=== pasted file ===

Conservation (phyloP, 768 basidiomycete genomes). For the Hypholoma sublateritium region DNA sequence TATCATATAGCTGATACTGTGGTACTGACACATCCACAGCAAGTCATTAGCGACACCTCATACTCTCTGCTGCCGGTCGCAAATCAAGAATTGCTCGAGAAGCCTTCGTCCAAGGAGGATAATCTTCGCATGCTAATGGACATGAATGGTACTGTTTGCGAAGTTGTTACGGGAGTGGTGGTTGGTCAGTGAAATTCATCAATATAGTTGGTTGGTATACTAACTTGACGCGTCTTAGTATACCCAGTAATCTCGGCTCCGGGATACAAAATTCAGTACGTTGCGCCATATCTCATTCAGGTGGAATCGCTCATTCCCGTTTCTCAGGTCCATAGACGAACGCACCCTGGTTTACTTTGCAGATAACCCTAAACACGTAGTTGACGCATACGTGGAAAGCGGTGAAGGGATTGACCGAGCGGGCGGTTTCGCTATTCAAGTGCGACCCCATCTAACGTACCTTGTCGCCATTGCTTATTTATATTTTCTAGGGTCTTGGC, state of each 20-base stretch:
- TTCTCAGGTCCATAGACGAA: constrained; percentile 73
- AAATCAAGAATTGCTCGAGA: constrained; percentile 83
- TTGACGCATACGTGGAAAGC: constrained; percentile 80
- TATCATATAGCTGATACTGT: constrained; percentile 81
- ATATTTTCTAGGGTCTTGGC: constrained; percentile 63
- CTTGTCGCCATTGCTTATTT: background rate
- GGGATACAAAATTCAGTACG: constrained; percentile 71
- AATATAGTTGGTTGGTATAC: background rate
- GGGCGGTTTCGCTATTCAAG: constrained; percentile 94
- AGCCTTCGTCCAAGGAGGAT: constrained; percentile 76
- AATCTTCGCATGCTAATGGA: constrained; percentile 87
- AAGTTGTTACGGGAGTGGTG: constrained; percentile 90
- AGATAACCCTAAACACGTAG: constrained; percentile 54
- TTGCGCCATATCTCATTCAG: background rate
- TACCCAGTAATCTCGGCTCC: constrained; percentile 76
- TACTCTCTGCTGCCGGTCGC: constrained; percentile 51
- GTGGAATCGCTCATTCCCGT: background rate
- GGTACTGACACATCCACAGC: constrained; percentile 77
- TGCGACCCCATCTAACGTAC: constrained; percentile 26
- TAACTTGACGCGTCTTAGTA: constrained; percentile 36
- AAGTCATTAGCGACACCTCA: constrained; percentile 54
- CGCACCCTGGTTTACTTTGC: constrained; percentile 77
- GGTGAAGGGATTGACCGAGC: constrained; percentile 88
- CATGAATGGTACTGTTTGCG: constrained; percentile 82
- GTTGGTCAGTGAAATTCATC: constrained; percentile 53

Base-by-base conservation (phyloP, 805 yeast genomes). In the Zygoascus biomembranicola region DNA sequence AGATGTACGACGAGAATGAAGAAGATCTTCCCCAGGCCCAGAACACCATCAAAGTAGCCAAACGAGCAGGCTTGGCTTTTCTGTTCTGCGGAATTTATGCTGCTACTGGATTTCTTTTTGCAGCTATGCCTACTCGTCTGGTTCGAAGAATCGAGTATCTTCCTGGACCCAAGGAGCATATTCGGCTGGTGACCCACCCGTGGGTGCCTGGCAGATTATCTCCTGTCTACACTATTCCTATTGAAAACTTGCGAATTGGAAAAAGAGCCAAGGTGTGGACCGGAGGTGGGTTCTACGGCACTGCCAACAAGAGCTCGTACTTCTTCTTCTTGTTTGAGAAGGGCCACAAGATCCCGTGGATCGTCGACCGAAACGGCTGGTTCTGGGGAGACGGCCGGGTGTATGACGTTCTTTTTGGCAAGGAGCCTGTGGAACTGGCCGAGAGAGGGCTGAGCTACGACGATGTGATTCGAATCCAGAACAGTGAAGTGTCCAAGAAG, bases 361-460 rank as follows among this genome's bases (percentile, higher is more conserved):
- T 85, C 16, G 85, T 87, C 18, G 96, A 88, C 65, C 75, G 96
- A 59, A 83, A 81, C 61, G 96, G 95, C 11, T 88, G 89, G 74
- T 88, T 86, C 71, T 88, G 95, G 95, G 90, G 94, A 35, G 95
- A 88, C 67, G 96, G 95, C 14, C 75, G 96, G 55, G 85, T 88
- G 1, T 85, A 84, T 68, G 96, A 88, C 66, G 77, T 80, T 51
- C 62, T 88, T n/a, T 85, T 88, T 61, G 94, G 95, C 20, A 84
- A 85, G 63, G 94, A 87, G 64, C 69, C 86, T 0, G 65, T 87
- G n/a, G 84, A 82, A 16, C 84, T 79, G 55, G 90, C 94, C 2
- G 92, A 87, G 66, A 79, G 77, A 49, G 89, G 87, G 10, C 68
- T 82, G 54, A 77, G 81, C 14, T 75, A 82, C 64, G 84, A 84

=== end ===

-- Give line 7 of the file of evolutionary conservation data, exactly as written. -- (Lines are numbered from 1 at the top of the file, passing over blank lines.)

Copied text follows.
- CTTGTCGCCATTGCTTATTT: background rate